The Concert For Bangladesh (album) - Record Company Obstruction

Record Company Obstruction

See also: The Day the World Gets 'Round

On 23 August, press reports appeared citing "legal problems" as the reason behind the delaying of the much-anticipated live album – problems that would turn out to be a disagreement between EMI-owned Capitol Records (Apple's US distributor) and Columbia Records (Dylan's label) over who had a rightful claim to release the album. Columbia/CBS were eventually mollified with the granting of tape distribution rights in North America, and record and tape distribution in the rest of the world. Another stumbling block was Capitol's insistence that they receive monetary compensation, thought to be around $400,000, for what the company perceived to be vast production and distribution costs for the boxed three-record set. It was a position from which EMI chairman Bhaskar Menon refused to budge, while Harrison was equally adamant that, since all the artists were providing their services for free and Apple was supplying the album packaging at no charge, the record company "must give up something" also.

With the sound mix down being completed in LA, Harrison spent most of September 1971 in New York working on the problematic film footage of the concert, before heading to London. There he attended the re-opening of Apple Studio on 30 September and produced new signing Lon & Derrek Van Eaton's debut single, as well as enduring a fruitless meeting with the British Treasury's financial secretary – the latter activity in an attempt to have the government waive its standard purchase tax, and so keep the album affordable to record-buyers. Harrison returned to New York on 5 October and announced that the Bangladesh live album would be issued during the following month. At this time, with concert bootlegs now on the market, posters were placed in record shops bearing the slogan: "Save a starving child. Don't buy a bootleg!"

This record should've been out a month ago really ... and the problem is with our distributor ... I mean, I'll just put it out with CBS and, you know, Bhaskar will have to sue me. Bhaskar Menon!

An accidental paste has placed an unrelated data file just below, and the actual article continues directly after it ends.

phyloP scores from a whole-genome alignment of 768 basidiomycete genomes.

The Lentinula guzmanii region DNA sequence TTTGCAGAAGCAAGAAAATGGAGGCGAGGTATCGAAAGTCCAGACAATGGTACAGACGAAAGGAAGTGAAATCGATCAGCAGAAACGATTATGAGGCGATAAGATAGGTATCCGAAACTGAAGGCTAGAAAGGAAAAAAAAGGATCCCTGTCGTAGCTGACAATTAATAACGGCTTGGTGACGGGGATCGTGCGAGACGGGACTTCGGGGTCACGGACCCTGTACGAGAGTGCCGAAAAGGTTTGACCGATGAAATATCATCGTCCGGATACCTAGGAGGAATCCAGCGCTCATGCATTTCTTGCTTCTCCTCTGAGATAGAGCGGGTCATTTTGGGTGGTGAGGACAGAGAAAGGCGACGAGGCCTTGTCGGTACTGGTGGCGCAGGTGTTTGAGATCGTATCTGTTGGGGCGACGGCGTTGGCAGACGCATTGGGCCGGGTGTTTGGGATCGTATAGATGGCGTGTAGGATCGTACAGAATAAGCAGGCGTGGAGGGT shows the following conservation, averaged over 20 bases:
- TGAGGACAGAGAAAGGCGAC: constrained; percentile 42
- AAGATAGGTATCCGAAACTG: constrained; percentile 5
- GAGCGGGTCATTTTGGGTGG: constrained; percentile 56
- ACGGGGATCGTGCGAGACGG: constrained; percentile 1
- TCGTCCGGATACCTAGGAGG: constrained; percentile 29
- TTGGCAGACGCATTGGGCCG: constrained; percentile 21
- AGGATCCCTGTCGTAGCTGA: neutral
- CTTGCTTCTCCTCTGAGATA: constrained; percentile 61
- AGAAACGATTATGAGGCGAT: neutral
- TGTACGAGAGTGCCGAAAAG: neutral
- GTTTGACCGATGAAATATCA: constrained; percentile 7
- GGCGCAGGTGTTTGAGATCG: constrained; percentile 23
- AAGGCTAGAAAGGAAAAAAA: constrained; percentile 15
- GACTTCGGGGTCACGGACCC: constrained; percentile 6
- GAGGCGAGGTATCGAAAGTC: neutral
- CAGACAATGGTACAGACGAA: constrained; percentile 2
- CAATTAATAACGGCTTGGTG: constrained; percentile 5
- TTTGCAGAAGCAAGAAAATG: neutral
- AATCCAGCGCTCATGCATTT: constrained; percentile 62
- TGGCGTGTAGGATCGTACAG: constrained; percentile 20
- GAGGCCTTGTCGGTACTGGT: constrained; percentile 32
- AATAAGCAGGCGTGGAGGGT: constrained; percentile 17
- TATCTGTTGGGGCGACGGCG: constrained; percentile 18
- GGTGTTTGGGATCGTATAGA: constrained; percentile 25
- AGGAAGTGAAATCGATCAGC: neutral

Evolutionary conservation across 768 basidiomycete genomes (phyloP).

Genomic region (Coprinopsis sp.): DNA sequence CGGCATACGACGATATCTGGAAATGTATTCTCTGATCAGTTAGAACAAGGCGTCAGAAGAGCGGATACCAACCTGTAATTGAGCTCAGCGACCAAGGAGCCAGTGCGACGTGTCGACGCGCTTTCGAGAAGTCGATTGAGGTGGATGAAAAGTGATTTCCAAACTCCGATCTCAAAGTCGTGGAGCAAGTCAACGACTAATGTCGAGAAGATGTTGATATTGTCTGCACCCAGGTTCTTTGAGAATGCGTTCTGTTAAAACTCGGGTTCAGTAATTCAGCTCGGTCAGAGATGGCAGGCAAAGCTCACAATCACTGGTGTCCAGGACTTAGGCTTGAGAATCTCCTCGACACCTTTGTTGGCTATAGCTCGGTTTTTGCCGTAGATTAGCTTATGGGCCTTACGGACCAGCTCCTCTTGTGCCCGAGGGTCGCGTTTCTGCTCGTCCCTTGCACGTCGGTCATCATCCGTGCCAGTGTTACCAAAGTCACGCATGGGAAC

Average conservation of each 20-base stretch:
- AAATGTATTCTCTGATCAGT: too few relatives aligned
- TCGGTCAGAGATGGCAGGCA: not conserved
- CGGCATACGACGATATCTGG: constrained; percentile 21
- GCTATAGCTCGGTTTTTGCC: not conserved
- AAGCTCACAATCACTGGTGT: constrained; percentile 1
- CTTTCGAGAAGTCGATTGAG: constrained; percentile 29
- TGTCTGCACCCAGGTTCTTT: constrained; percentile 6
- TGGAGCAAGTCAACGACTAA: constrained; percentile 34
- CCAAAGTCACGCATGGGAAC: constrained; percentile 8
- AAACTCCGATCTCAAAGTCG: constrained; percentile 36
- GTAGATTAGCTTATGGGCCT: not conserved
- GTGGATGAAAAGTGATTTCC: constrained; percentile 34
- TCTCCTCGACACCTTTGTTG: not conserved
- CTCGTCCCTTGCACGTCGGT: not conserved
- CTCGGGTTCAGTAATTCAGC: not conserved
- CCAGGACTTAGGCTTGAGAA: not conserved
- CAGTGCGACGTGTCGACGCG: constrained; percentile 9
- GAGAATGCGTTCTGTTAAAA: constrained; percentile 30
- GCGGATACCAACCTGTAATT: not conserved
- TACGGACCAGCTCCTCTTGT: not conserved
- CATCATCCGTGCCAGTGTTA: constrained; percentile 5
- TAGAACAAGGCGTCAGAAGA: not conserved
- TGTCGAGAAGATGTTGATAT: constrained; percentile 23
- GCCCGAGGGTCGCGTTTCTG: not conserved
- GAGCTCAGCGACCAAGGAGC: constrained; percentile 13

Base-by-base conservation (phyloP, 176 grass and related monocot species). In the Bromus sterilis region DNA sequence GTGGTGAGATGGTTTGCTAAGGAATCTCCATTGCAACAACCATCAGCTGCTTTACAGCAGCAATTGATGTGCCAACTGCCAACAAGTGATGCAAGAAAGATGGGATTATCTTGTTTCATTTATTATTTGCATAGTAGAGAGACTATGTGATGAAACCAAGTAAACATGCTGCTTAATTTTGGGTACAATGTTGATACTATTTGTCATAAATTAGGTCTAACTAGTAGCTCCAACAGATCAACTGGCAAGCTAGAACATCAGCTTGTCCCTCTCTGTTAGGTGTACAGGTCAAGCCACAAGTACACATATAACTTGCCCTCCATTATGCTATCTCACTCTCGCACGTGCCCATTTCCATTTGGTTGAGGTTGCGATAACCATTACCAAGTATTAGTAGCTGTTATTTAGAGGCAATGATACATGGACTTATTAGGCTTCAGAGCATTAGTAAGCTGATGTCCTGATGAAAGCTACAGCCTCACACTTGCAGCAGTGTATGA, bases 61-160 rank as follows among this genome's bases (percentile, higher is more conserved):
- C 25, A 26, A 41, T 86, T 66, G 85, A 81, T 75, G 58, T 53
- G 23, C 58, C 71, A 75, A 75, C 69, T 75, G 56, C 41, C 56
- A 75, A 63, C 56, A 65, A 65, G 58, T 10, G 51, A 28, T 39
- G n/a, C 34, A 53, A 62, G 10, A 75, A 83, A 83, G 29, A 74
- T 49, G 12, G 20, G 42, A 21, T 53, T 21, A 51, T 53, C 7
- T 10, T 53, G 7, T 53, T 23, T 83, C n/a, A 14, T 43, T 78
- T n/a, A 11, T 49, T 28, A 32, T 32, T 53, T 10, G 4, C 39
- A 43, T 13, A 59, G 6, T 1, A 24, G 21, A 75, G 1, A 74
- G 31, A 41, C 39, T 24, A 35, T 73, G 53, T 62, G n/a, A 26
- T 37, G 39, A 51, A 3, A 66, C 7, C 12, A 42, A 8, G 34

– George Harrison, discussing the album's delay on The Dick Cavett Show, 23 November 1971

In the fourth week of November – well into the lucrative Christmas sales period and close to four months after the concerts – Harrison voiced his frustration at the stalemate with Capitol on ABC's late-night chat show, The Dick Cavett Show. Harrison was on the program to promote the Raga documentary with Shankar, but after making a surprise guest performance with Gary Wright's new band Wonderwheel, he launched into a complaint about his US record company's interference and threatened to take the whole album package to Columbia. With the outburst attracting unfavourable attention in the press, where Capitol were viewed as "profiteering on the backs of famine victims", the company eventually backed down and agreed to release the album on Harrison's terms. Of all the labels involved, only Columbia would make any money from The Concert for Bangladesh – 25 cents on every copy sold. Although none of these royalties went to the artist, Dylan and his record company were already benefiting from the exposure provided by the Bangladesh concerts, through the timely release of Bob Dylan's Greatest Hits Vol. II. Of the other featured artists at the Concert for Bangladesh, the careers of both Preston (A&M Records) and Russell (Shelter) likewise prospered as a result of their participation, but their record companies imposed no such conditions on Apple and Capitol. In January 1972, Melody Maker's Richard Williams remarked in his Concert for Bangladesh album review: "Between them, Capitol and CBS have proved that, when it comes to awareness and enlightenment, the business is still several years behind the musicians."

Once the album had been granted a release date, Apple's financial terms ensured that as much money as possible would be raised from each copy sold, but that it would be difficult for retailers to profit financially. Some retailers responded with "shameless price gouging" on the three-record set, apparently at Capitol's recommendation. Following the protracted negotiations surrounding the live album's distribution, Harrison's disaffection with EMI/Capitol was a key factor behind his signing with A&M Records in January 1976.

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